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Dr. Giardino earned a B.Sc. in Psychology from the University of Washington and a Ph.D. in Behavioral Neuroscience from Oregon Health & Science University. He completed postdoctoral training at the Stanford University School of Medicine and was promoted to Instructor before launching his independent laboratory as Assistant Professor in the Department of Psychiatry and Behavioral Sciences. Dr. Giardino’s research program is funded by an NIH/NIAAA K99/R00 grant that aims to uncover the neurobiological mechanisms driving maladaptive changes in stress reactivity and sleep/wake architecture that facilitate alcohol addiction. He previously received F31 and F32 NIH NRSA fellowships to fund predoctoral and postdoctoral training on the neurocircuit basis of peptide signaling molecules in stress and addiction, and authored more than 20 peer-reviewed publications on this topic. Dr. Giardino serves as an academic and research mentor for numerous undergraduate, graduate level, and postdoctoral trainees, and is an active participant in professional organizations including the Society for Neuroscience, the American College of Neuropsychopharmacology, the Research Society on Alcoholism, the International Behavioral and Neural Genetics Society, the Sleep Research Society, and the Society for Behavioral Neuroendocrinology.The Giardino Laboratory aims to decipher the neural mechanisms underlying psychiatric conditions of stress, addiction, and sleep disturbances. Our work uses genetic, pharmacological, physiological, anatomical, optical, and computational approaches in freely-behaving mice to monitor, manipulate, and map the neural circuits, synapses, and signaling mechanisms that drive approach/avoidance behaviors, drug-seeking, food intake, social interactions, sleep/wake cycles, and other arousal states.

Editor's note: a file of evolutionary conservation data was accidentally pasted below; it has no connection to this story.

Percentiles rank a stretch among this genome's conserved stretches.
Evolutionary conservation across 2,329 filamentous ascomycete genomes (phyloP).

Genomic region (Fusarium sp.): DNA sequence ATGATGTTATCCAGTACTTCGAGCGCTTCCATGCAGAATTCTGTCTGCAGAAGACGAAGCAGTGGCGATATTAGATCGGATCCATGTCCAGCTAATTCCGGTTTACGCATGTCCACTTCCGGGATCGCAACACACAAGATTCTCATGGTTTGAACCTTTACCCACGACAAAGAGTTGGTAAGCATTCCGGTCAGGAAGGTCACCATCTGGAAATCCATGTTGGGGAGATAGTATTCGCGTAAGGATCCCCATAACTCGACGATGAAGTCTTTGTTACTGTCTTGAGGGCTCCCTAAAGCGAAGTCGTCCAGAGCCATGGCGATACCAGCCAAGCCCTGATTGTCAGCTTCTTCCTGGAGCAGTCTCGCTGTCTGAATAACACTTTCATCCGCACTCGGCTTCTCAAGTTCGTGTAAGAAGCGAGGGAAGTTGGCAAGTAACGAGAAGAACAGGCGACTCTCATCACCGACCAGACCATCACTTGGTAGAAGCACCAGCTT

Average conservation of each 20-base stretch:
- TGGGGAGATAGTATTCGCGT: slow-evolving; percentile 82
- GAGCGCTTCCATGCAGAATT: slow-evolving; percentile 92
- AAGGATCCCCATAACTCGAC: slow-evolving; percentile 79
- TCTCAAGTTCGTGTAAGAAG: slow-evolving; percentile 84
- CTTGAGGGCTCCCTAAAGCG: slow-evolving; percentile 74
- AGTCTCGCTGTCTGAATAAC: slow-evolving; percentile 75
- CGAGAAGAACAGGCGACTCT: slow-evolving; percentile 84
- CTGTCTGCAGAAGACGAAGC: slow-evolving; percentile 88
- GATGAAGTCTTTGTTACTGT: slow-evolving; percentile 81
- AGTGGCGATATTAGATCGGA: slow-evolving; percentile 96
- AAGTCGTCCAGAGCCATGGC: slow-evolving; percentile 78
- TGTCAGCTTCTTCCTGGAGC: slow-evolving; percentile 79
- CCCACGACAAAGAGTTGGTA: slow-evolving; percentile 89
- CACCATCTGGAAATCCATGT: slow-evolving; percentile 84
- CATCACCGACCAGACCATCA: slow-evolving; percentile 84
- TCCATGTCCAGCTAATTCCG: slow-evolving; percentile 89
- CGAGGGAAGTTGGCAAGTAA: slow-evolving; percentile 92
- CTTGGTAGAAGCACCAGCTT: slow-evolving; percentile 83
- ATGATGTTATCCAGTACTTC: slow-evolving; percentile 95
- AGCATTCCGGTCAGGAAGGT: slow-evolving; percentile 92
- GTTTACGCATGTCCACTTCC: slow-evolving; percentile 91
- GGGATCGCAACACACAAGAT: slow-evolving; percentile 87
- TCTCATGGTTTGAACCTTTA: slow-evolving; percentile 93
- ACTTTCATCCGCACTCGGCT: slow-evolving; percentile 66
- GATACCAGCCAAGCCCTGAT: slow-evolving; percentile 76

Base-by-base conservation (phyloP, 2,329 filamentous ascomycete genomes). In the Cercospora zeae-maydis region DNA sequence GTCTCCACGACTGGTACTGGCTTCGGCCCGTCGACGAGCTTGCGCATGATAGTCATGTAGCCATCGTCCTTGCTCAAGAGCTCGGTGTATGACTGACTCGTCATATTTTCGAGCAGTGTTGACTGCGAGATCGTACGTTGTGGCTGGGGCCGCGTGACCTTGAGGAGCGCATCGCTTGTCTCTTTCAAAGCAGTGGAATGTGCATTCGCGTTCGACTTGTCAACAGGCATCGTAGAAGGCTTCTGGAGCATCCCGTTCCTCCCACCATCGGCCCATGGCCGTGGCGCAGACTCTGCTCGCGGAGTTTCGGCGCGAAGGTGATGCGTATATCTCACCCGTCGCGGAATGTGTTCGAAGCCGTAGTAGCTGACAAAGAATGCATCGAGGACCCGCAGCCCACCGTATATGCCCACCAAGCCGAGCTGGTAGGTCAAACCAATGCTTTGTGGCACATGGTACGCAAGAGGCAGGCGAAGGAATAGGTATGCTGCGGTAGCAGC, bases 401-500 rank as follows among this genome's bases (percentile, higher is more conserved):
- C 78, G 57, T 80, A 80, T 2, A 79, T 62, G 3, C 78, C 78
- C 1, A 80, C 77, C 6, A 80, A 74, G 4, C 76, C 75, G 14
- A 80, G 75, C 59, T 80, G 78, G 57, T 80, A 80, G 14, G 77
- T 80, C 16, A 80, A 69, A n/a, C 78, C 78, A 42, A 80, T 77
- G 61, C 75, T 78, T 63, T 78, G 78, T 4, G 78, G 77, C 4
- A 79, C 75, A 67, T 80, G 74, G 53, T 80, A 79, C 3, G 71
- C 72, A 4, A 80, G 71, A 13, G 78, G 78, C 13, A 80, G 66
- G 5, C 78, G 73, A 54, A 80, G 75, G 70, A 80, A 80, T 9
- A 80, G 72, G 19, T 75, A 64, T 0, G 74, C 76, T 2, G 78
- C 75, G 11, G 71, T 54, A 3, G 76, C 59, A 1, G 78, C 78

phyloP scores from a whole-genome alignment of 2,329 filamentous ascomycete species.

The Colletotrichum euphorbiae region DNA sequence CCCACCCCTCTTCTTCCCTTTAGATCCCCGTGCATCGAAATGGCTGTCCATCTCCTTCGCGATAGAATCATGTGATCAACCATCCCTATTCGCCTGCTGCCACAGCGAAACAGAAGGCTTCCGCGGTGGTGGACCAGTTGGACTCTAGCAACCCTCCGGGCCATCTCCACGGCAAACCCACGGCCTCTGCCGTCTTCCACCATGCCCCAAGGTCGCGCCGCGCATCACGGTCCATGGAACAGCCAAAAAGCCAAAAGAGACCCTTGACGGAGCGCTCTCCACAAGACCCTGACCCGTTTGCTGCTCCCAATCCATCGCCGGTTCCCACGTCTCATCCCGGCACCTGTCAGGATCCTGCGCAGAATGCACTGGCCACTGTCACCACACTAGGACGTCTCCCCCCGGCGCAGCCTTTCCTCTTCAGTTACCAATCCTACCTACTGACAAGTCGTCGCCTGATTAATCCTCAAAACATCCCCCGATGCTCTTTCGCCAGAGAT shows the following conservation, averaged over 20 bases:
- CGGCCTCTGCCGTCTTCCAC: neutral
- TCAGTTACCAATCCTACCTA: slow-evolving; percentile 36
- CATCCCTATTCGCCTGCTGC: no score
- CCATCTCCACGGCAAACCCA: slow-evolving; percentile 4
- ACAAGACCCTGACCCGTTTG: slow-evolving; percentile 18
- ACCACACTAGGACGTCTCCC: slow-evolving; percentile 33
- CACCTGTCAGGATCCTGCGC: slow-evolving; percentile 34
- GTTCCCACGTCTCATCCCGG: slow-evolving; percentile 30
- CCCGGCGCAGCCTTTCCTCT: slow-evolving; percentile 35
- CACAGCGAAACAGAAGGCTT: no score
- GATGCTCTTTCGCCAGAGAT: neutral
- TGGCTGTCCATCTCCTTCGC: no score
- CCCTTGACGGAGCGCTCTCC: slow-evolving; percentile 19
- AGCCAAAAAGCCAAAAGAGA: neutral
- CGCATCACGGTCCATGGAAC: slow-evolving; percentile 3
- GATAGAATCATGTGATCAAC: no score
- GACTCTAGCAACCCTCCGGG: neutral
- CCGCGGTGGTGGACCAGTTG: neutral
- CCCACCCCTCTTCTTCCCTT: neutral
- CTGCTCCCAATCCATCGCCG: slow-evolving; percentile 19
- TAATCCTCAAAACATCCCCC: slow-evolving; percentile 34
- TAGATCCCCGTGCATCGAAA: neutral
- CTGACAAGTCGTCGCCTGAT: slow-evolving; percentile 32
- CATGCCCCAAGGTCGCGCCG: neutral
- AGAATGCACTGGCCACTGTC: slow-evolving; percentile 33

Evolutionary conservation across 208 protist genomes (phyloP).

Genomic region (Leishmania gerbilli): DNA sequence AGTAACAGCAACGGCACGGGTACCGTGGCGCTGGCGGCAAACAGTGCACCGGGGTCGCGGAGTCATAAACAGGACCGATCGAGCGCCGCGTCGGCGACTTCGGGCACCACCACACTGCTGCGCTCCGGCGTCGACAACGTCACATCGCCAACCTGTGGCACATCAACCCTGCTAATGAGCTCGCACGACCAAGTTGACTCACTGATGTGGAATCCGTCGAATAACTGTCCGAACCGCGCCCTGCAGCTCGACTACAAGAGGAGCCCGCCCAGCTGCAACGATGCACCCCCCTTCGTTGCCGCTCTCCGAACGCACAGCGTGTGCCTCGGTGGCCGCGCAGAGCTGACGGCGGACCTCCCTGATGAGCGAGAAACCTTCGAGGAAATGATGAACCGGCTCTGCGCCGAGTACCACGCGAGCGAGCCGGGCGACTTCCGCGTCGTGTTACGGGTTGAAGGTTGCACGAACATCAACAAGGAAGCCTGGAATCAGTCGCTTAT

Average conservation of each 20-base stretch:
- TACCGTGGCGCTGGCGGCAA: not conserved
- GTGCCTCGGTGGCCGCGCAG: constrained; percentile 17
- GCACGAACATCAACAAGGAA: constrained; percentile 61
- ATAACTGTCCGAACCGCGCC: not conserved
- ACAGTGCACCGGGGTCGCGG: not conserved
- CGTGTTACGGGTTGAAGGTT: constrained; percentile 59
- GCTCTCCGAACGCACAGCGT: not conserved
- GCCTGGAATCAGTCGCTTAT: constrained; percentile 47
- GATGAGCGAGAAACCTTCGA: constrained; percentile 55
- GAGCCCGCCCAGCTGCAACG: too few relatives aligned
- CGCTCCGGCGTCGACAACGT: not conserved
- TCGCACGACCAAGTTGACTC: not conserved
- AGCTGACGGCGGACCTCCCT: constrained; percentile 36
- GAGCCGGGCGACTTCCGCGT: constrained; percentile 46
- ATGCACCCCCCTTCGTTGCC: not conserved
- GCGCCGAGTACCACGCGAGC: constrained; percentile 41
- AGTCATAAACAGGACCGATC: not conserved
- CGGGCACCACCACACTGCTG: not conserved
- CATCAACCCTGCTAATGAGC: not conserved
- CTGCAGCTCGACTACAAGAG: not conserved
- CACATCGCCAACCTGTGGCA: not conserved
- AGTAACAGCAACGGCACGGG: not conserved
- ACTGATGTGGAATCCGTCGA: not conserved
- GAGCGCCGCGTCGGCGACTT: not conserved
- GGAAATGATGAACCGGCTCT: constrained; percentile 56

The Giardino Lab of Circuits & Systems Neuroscience in Stanford's Department of Psychiatry & Behavioral Sciences is currently accepting applicants for research scientists at all levels of experience. We aim to decipher the neural mechanisms underlying psychiatric conditions of stress, addiction, and sleep disturbances. Our work uses genetic, pharmacological, physiological, anatomical, optical, and computational approaches in freely-behaving mice to monitor, manipulate, and map the neural circuits, synapses, and signaling mechanisms that drive approach/avoidance behaviors, drug-seeking, food intake, social interactions, and sleep/wake cycles.<br/><br/>Research Topics:<br/>Stress & Reward<br/>Alcohol Addiction<br/>Sex Differences<br/>Wakefulness/Arousal<br/>Neuropeptide Release & Signaling<br/>Feeding & Metabolism<br/><br/>Research Approaches:<br/>Neuromodulation (optogenetics, chemogenetics)<br/>Neurophysiological recordings (fiber photometry, calcium imaging, EEG/EMG)<br/>Neurogenetics (CRISPR/Cas9 editing, Cre/loxP recombination, viral gene transfer, mouse genetics)<br/>Neuroanatomy (circuit tracing, immunohistochemistry, in situ hybridization, confocal & light sheet microscopy)<br/>Neuropharmacology (alcohol & drug self-administration, receptor mechanisms)<br/>Computation (neural circuit modeling, machine learning analysis of behavioral & physiological datasets)<br/>Behavior and Evolution (rodent model organisms, cross-species comparisons)<br/>Translation (interdisciplinary and clinical collaborations, mental health treatment development)